Recycled paperboard, glass containers and other options to petroleum-based and throwaway materials have been part of organic foods’ packaging pallet for years. Now the options are increasing, and organic suppliers are interested.

Recycled paperboard and PLA film are common elements in packaging that’s consistent with organic companies’ sustainable vision, and companies are receptive to more options-provided they support product sales. Source: Simon Candy Co.

Bagasse was a big buzz at the recent All Things Organic show in Chicago. Made from the waste of sugarcane stalks after juice is extracted, bagasse joins palm fiber and other Southeast Asian pulp on a lengthening list of natural alternatives to conventional paper containers. “It’s used mostly for egg cartons, but we’re looking for a more glamorous look to expand the appeal,” reports Nicole Smith, environmental director for New York-based Design & Source Production Inc. (DSP)

DSP featured bagasse packaging at its organics show booth, and while the display drew considerable interest, practical considerations trump eco-friendly possibilities. “The only problem we have with packaging like that is, we need a barrier,” notes Nicole Dawes, president and founder of Late July Organic Snacks, Hyannis, MA.

Functionality comes first, agrees Libby Moyer, marketing manager for the College Farm Organic division of Elizabethtown, PA-based Simon Candy Co., but appearance also is critical. “There are films available from compostable or renewable material, but unfortunately it doesn’t print well,” she says. “If you can’t sell it, you can’t use it.” PLA film from cornstarch and recycled paper are used with College Farm’s organic-ingredient candies. But PLA is difficult to machine and has a low melt temperature: Just-made lollipops melted the bags initially.

PLA is the first commercial hit among the so-called biopolymers, compostable and biodegradable plastic that performs the same as some petroleum-based films. Among them is NatureFlex, a film similar to cellophane but based on wood pulp. Heat-seal resins are laminated to the film for static-free machining and good gas- and moisture-barrier properties. Atlanta-based Innovia Films Inc. introduced the film in 2003.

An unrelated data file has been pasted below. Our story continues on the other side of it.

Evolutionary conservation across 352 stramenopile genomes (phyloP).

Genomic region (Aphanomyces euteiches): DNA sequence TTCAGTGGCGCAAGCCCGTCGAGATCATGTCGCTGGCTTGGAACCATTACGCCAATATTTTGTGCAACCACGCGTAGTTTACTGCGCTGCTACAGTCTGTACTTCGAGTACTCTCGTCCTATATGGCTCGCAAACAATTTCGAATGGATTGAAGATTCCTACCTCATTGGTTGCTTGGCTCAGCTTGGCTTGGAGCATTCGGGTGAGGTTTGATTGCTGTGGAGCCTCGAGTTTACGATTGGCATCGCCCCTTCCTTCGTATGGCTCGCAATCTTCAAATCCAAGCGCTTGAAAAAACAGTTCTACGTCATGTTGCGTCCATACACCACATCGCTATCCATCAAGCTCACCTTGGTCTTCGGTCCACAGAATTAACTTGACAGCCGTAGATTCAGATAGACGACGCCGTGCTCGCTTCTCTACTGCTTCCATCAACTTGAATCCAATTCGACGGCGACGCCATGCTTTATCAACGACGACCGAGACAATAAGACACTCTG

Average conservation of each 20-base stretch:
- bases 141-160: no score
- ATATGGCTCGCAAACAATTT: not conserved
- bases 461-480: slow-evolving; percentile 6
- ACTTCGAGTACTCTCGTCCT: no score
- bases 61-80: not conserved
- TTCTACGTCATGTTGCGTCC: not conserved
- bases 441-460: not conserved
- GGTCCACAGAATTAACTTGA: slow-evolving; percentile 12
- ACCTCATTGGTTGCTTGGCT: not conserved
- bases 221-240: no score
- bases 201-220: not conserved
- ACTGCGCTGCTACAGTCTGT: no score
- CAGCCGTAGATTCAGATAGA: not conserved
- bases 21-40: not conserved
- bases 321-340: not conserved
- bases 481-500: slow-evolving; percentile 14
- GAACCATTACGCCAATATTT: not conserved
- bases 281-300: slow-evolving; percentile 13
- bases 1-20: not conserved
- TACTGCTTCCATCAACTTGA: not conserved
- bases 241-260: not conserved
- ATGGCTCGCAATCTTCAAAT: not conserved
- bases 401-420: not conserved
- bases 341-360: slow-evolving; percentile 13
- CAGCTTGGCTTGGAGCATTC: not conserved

“We sold more NatureFlex in the first five months this year than all of last year,” boasts Malcolm Cohn, Innovia’s marketing manager-Americas. Interest is driven by “environmental activists,” and Cohn lumps Wal-Mart in that group. “I don’t go along with the accusation Wal-Mart is engaging in ‘greenwashing’ [ecological whitewashing of the company’s image],” he says. Wal-Mart’s sustainable packaging initiative should help reduce the 25% premium over conventional films that Innovia currently charges, Cohen adds.

Troy, MI-based Cadillac Products Packaging Co. recently began qualifying its biodegradable polyethylene film for use with food, according to Christopher Mitchell. “PE film by itself can take hundreds of years to biodegrade,” Mitchell says. “With a proprietary-resin additive, we can accelerate that to five years.” Water-based inks yield less than optimum print quality, though, and Cadillac is working with Innovia to laminate its film to the biodegradable PE to deliver film that is both attractive and a good barrier.

For more information:

Christopher Mitchell, Cadillac Products Packaging Co., 248-930-8884,

Nicole Smith, Design & Source Production Inc., 212-265-8632,

Malcolm Cohn, Innovia Films Inc., 404-784-4814,

Larry Clark, RNC Industries Inc., 770-368-8453,

A Lichtenstein it isn’t, but Jamey Jackson’s design was good enough to win a Pepsi can design contest that drew more than 90,000 Web site entries. Source: Pepsi-Cola North America.